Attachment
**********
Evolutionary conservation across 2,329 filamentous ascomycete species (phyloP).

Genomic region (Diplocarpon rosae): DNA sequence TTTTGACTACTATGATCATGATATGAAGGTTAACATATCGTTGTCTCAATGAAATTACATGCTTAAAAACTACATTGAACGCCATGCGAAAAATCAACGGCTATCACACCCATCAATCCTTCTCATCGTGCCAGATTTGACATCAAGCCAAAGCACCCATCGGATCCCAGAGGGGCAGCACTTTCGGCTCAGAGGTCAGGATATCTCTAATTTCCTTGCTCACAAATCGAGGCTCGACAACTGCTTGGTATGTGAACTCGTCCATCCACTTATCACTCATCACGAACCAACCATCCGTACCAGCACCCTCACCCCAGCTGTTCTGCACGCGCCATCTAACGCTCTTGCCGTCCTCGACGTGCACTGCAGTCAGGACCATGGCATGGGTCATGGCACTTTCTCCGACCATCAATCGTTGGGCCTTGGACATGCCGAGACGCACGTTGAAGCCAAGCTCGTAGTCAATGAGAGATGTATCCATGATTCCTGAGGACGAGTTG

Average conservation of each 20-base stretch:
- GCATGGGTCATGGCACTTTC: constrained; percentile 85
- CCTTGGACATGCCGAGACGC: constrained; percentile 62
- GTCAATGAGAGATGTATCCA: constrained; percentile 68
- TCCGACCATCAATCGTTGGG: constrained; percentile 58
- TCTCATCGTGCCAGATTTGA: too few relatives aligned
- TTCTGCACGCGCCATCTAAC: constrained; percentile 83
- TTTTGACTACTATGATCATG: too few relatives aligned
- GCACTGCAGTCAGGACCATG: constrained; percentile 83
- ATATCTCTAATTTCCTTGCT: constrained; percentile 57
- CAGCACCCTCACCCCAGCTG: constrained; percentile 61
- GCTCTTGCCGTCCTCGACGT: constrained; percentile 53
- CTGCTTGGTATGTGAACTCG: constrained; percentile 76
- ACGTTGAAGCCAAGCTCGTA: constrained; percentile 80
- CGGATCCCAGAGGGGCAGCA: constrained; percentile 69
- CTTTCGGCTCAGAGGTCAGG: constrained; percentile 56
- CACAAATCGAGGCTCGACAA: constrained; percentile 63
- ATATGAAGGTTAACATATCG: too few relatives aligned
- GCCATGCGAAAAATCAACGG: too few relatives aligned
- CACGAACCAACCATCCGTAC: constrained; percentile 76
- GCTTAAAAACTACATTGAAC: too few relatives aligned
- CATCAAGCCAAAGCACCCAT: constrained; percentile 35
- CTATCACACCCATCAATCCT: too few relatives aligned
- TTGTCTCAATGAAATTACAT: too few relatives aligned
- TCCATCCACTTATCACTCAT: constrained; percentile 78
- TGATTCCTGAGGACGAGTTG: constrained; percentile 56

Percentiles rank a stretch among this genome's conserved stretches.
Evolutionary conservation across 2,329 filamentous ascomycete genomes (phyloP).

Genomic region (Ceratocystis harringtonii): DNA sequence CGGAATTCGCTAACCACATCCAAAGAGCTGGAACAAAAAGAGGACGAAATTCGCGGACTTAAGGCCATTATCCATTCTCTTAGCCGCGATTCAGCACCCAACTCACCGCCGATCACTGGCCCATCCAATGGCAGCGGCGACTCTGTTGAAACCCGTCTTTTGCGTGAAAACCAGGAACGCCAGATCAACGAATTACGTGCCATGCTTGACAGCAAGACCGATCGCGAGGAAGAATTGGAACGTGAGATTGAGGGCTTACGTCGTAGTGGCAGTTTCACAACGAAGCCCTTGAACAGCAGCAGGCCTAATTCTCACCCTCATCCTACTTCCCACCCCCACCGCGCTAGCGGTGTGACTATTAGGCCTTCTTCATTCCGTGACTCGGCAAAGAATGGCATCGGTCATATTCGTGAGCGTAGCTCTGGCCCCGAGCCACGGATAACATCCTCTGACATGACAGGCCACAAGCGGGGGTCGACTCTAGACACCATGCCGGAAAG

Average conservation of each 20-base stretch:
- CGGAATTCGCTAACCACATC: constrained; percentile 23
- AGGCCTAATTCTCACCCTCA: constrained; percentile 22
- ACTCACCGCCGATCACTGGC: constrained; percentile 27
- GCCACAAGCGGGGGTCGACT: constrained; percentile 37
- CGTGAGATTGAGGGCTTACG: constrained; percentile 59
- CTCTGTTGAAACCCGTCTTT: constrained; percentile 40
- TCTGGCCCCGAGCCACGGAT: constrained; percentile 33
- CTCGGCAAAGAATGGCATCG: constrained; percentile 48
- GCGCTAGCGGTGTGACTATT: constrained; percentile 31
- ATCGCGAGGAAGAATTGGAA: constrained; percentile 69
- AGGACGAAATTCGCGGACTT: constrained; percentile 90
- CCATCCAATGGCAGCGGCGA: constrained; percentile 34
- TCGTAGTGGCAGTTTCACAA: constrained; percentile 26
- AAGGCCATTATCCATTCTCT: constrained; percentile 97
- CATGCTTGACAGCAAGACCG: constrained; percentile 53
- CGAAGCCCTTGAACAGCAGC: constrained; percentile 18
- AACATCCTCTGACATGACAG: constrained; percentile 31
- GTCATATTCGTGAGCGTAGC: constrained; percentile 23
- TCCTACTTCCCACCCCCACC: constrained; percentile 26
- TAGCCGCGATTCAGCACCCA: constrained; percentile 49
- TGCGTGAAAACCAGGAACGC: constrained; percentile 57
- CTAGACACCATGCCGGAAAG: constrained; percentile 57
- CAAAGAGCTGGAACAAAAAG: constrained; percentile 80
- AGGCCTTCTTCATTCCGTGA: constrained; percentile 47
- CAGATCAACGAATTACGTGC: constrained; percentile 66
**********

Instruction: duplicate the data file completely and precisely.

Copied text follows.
Evolutionary conservation across 2,329 filamentous ascomycete species (phyloP).

Genomic region (Diplocarpon rosae): DNA sequence TTTTGACTACTATGATCATGATATGAAGGTTAACATATCGTTGTCTCAATGAAATTACATGCTTAAAAACTACATTGAACGCCATGCGAAAAATCAACGGCTATCACACCCATCAATCCTTCTCATCGTGCCAGATTTGACATCAAGCCAAAGCACCCATCGGATCCCAGAGGGGCAGCACTTTCGGCTCAGAGGTCAGGATATCTCTAATTTCCTTGCTCACAAATCGAGGCTCGACAACTGCTTGGTATGTGAACTCGTCCATCCACTTATCACTCATCACGAACCAACCATCCGTACCAGCACCCTCACCCCAGCTGTTCTGCACGCGCCATCTAACGCTCTTGCCGTCCTCGACGTGCACTGCAGTCAGGACCATGGCATGGGTCATGGCACTTTCTCCGACCATCAATCGTTGGGCCTTGGACATGCCGAGACGCACGTTGAAGCCAAGCTCGTAGTCAATGAGAGATGTATCCATGATTCCTGAGGACGAGTTG

Average conservation of each 20-base stretch:
- GCATGGGTCATGGCACTTTC: constrained; percentile 85
- CCTTGGACATGCCGAGACGC: constrained; percentile 62
- GTCAATGAGAGATGTATCCA: constrained; percentile 68
- TCCGACCATCAATCGTTGGG: constrained; percentile 58
- TCTCATCGTGCCAGATTTGA: too few relatives aligned
- TTCTGCACGCGCCATCTAAC: constrained; percentile 83
- TTTTGACTACTATGATCATG: too few relatives aligned
- GCACTGCAGTCAGGACCATG: constrained; percentile 83
- ATATCTCTAATTTCCTTGCT: constrained; percentile 57
- CAGCACCCTCACCCCAGCTG: constrained; percentile 61
- GCTCTTGCCGTCCTCGACGT: constrained; percentile 53
- CTGCTTGGTATGTGAACTCG: constrained; percentile 76
- ACGTTGAAGCCAAGCTCGTA: constrained; percentile 80
- CGGATCCCAGAGGGGCAGCA: constrained; percentile 69
- CTTTCGGCTCAGAGGTCAGG: constrained; percentile 56
- CACAAATCGAGGCTCGACAA: constrained; percentile 63
- ATATGAAGGTTAACATATCG: too few relatives aligned
- GCCATGCGAAAAATCAACGG: too few relatives aligned
- CACGAACCAACCATCCGTAC: constrained; percentile 76
- GCTTAAAAACTACATTGAAC: too few relatives aligned
- CATCAAGCCAAAGCACCCAT: constrained; percentile 35
- CTATCACACCCATCAATCCT: too few relatives aligned
- TTGTCTCAATGAAATTACAT: too few relatives aligned
- TCCATCCACTTATCACTCAT: constrained; percentile 78
- TGATTCCTGAGGACGAGTTG: constrained; percentile 56

Percentiles rank a stretch among this genome's conserved stretches.
Evolutionary conservation across 2,329 filamentous ascomycete genomes (phyloP).

Genomic region (Ceratocystis harringtonii): DNA sequence CGGAATTCGCTAACCACATCCAAAGAGCTGGAACAAAAAGAGGACGAAATTCGCGGACTTAAGGCCATTATCCATTCTCTTAGCCGCGATTCAGCACCCAACTCACCGCCGATCACTGGCCCATCCAATGGCAGCGGCGACTCTGTTGAAACCCGTCTTTTGCGTGAAAACCAGGAACGCCAGATCAACGAATTACGTGCCATGCTTGACAGCAAGACCGATCGCGAGGAAGAATTGGAACGTGAGATTGAGGGCTTACGTCGTAGTGGCAGTTTCACAACGAAGCCCTTGAACAGCAGCAGGCCTAATTCTCACCCTCATCCTACTTCCCACCCCCACCGCGCTAGCGGTGTGACTATTAGGCCTTCTTCATTCCGTGACTCGGCAAAGAATGGCATCGGTCATATTCGTGAGCGTAGCTCTGGCCCCGAGCCACGGATAACATCCTCTGACATGACAGGCCACAAGCGGGGGTCGACTCTAGACACCATGCCGGAAAG

Average conservation of each 20-base stretch:
- CGGAATTCGCTAACCACATC: constrained; percentile 23
- AGGCCTAATTCTCACCCTCA: constrained; percentile 22
- ACTCACCGCCGATCACTGGC: constrained; percentile 27
- GCCACAAGCGGGGGTCGACT: constrained; percentile 37
- CGTGAGATTGAGGGCTTACG: constrained; percentile 59
- CTCTGTTGAAACCCGTCTTT: constrained; percentile 40
- TCTGGCCCCGAGCCACGGAT: constrained; percentile 33
- CTCGGCAAAGAATGGCATCG: constrained; percentile 48
- GCGCTAGCGGTGTGACTATT: constrained; percentile 31
- ATCGCGAGGAAGAATTGGAA: constrained; percentile 69
- AGGACGAAATTCGCGGACTT: constrained; percentile 90
- CCATCCAATGGCAGCGGCGA: constrained; percentile 34
- TCGTAGTGGCAGTTTCACAA: constrained; percentile 26
- AAGGCCATTATCCATTCTCT: constrained; percentile 97
- CATGCTTGACAGCAAGACCG: constrained; percentile 53
- CGAAGCCCTTGAACAGCAGC: constrained; percentile 18
- AACATCCTCTGACATGACAG: constrained; percentile 31
- GTCATATTCGTGAGCGTAGC: constrained; percentile 23
- TCCTACTTCCCACCCCCACC: constrained; percentile 26
- TAGCCGCGATTCAGCACCCA: constrained; percentile 49
- TGCGTGAAAACCAGGAACGC: constrained; percentile 57
- CTAGACACCATGCCGGAAAG: constrained; percentile 57
- CAAAGAGCTGGAACAAAAAG: constrained; percentile 80
- AGGCCTTCTTCATTCCGTGA: constrained; percentile 47
- CAGATCAACGAATTACGTGC: constrained; percentile 66